But He has given us a wondrous weapon to wield against the
"father of lies." And God assures us that no temptation will
come our way beyond our ability to handle it and emerge
victorious. We have His word on it.
But remember that the temptations that come into
your life are no different from what others experience.
And God is faithful. He will keep the temptation from
Becoming so strong that you can't stand up against it.
When you are tempted, he will show you a way out so
that you will not give in to it. (1 Corinthians 10:13, NLT)
When Jesus faced the enemy in that desolate place, He
could have used any weapon at His disposal to knock him
out with a humiliating defeat. Besides the fact that Jesus was
God incarnate, possessing unlimited power, consider what
else He had going for Him in the weapons department.
First, He was a rabbi-a religious "professional," you
might say. Familiar with the Law and the Prophets, He led a
tidy, good, religiously upstanding life. He could have pulled
out the "religion" weapon from His arsenal during that duel in
the desert. That's what we do at times. When the battle gets
hot, we pull out our religious experience or our good works or
our own virtue in order to deflect the enemy's attacks.
Scripture says that "all our righteous acts are like filthy
rags" (Isaiah 64:6). We can't fight a fierce enemy with a
filthy rag, my friend-and that's what empty religion is.
Second, Jesus had a great personality. The Gospels portray
Him as a kind teacher, compassionate friend, popular
speaker, gentle leader, and compelling storyteller. He was
obviously persuasive in His speech. Perhaps He could have
convinced His enemy not to hit so hard, or to join Him in a
peaceful singing of "Kumbayah." He could have pulled out
the weapon of personality-plus and fought, but He didn't.
Not for a moment. And neither should we.
How often do we muster all our strength and the collective
attributes of our personality and try to stand against the
enemy of our souls? But it won't work. We can't fight spiritual
battles with weapons of the flesh. Our great personalities and
charisma are not weapons; only truth is a weapon.
Jesus could have fought with any implement of war at
His disposal, but He chose wisely. He engaged the enemy
with the only weapon that guarantees victory: the sword of
the Spirit, the Word of God.
Read the full account in the book of Matthew. Satan
attacked three times from three different angles. He tried
ridicule, he tried subtlety, he tried a brazen frontal assault.
And all three times Jesus countered the assaults of hell
with "It is written ." The living Word of God quoted the
written Word of God to beat back the enemy's attack. How
can you and I do any less when it comes to our battles? "It is
written" should be our weapon of choice. We should never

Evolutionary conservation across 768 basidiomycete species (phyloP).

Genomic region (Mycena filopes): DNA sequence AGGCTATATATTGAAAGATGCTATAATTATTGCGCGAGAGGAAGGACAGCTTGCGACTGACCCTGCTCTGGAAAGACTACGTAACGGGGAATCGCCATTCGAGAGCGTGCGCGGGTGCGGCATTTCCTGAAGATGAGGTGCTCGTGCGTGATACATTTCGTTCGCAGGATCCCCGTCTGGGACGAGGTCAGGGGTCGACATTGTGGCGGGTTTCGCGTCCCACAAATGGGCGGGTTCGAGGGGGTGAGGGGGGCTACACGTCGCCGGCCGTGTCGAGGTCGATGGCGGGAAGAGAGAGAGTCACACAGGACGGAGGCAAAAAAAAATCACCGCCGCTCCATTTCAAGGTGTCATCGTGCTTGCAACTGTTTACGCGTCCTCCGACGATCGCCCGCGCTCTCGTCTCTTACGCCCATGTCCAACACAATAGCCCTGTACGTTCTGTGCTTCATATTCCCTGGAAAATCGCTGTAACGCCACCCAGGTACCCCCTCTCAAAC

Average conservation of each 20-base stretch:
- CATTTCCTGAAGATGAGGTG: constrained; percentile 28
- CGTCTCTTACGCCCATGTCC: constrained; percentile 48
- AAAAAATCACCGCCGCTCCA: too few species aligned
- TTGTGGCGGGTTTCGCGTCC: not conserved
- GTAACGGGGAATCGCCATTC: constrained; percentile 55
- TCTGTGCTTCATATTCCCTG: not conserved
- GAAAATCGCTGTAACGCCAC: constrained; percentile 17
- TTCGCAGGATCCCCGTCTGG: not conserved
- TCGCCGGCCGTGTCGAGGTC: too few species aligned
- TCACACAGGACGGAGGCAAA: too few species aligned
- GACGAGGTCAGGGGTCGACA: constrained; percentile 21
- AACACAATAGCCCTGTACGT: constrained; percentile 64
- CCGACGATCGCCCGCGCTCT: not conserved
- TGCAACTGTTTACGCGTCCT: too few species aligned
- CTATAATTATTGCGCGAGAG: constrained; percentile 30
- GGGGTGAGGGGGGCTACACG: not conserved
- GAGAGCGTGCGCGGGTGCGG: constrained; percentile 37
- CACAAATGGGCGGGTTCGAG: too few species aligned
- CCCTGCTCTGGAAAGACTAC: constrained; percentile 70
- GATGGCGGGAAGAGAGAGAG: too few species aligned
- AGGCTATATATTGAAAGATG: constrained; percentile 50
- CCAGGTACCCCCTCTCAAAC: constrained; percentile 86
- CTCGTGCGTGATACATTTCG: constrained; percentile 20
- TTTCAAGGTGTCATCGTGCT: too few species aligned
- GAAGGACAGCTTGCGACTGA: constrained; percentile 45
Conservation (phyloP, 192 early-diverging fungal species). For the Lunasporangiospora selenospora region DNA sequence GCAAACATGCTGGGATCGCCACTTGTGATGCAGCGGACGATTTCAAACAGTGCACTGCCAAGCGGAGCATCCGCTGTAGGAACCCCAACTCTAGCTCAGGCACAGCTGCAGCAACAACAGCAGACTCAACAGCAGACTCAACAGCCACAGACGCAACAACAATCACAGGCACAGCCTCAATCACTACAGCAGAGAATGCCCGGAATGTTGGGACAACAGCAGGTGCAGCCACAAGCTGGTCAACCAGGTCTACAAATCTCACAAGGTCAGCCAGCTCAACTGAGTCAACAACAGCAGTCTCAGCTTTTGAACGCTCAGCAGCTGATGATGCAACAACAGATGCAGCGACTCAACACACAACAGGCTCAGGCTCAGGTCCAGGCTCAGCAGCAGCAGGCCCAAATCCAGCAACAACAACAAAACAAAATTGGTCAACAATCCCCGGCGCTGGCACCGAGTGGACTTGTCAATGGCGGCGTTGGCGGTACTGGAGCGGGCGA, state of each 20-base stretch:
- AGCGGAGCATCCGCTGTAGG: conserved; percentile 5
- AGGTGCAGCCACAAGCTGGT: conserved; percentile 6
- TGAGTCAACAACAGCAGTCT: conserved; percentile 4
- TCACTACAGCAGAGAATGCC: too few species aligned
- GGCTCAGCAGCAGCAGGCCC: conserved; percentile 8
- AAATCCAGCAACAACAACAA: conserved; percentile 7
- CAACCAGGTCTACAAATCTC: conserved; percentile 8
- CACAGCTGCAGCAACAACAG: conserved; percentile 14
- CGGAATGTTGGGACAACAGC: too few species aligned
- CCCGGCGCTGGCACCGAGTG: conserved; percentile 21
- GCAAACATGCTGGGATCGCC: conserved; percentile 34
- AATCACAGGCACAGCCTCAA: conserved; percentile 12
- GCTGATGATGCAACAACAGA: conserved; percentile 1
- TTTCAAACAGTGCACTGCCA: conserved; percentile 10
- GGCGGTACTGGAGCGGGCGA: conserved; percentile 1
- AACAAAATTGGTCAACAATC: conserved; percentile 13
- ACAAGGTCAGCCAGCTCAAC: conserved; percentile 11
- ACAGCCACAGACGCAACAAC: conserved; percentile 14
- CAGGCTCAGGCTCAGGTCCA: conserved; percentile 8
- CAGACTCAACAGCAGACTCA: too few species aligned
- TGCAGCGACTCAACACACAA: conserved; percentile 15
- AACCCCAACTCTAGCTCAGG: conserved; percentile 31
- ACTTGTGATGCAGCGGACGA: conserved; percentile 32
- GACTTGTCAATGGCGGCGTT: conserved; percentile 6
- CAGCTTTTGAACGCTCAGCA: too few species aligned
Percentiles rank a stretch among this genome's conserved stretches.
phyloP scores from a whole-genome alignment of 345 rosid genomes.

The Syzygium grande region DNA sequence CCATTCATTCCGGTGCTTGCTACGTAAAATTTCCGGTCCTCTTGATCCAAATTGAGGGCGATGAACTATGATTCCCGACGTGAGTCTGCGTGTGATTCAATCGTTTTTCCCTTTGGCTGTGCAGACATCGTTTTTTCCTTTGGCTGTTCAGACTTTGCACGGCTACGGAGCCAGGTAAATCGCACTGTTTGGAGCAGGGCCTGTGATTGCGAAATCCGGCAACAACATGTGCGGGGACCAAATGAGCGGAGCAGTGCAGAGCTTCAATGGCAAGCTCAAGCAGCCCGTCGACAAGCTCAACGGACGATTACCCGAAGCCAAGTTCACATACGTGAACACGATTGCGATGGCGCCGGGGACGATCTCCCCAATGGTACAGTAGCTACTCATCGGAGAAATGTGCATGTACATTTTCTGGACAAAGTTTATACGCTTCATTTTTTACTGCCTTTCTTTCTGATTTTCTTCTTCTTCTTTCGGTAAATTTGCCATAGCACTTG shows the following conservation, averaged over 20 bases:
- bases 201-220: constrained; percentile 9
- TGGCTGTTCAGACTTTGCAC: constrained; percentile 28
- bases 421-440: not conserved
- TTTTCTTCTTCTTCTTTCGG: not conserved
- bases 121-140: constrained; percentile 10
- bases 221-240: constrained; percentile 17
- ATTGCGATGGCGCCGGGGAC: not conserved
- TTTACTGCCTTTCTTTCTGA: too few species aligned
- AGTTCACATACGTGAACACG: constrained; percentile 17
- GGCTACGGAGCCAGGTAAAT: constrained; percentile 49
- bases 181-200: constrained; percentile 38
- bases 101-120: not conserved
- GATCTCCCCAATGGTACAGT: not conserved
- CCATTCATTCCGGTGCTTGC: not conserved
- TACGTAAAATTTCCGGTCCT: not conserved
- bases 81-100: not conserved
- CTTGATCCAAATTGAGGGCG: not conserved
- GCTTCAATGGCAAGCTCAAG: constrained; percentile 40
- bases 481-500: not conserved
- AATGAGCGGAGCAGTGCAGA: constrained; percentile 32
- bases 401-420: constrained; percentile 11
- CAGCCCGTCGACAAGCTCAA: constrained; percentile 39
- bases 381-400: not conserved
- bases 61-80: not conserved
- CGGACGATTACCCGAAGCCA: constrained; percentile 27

counter the attacks with "It is my religious experience" or "It
is my personality." Those weapons will always disappoint us,
but God's Word never will.
If God has allowed you to be in a wilderness of trial or
temptation, if you find yourself, like Eleazar, on a battlefield
utterly alone, don't lose heart. Don't quit. God's Word
is the weapon that will bring you victory, comfort, and provision.
Cling to it, for your King considers you worthy to
SWORD OF HONOR
Along with millions of other Americans, I look forward to my
favorite weekly television program: Antique Road Show. It's a
marvelous parade of old collectibles and vintage treasures
found in the attics of ordinary people. Sculptures, paintings,
jewelry, and even toys make up the potpourri of antiquities
that are carefully examined and exclaimed over by seasoned
appraisers each week for all to see.
One night I was watching the show on location in
Charlotte, North Carolina, when a certain item caught my
attention. It was a sword. Normally, antique weapons don't
pique my interest. But this time was different. I think it was
the appraiser's reaction to what he saw that caused me to sit
up and take note.
With childlike exuberance and a touch of reverence, Mr.
Mitchell, the appraiser, exclaimed, "This is the most exciting
military find I've ever seen come into the show." As he
held the jewel-adorned heirloom, he asked its owner to
explain the sword's origin.
Pleased and proud, the man told the story of a ceremonial
blade that had been in his family since 1848, when it was
presented to one of his ancestors, a general who fought in
the Mexican War. The appraiser quickly noted that at the
time of its presentation, such a sword was considered the
highest honor bestowed by the United States government.
The impressive scabbard was beautifully engraved, indicating
that the President himself had presented it. Because
the blade bore such an inscription, the dealer placed an
incredibly high value on this rare find.
I own such a sword.
No, better-infinitely better than that old piece of
My sword, too, has been passed down through many
generations. I'm not sure that I had really recognized that it
was such a symbol of honor. I don't keep my sword in the
attic, though. I hold onto it for dear life. I pick it up every
day and notice its beautiful jewels.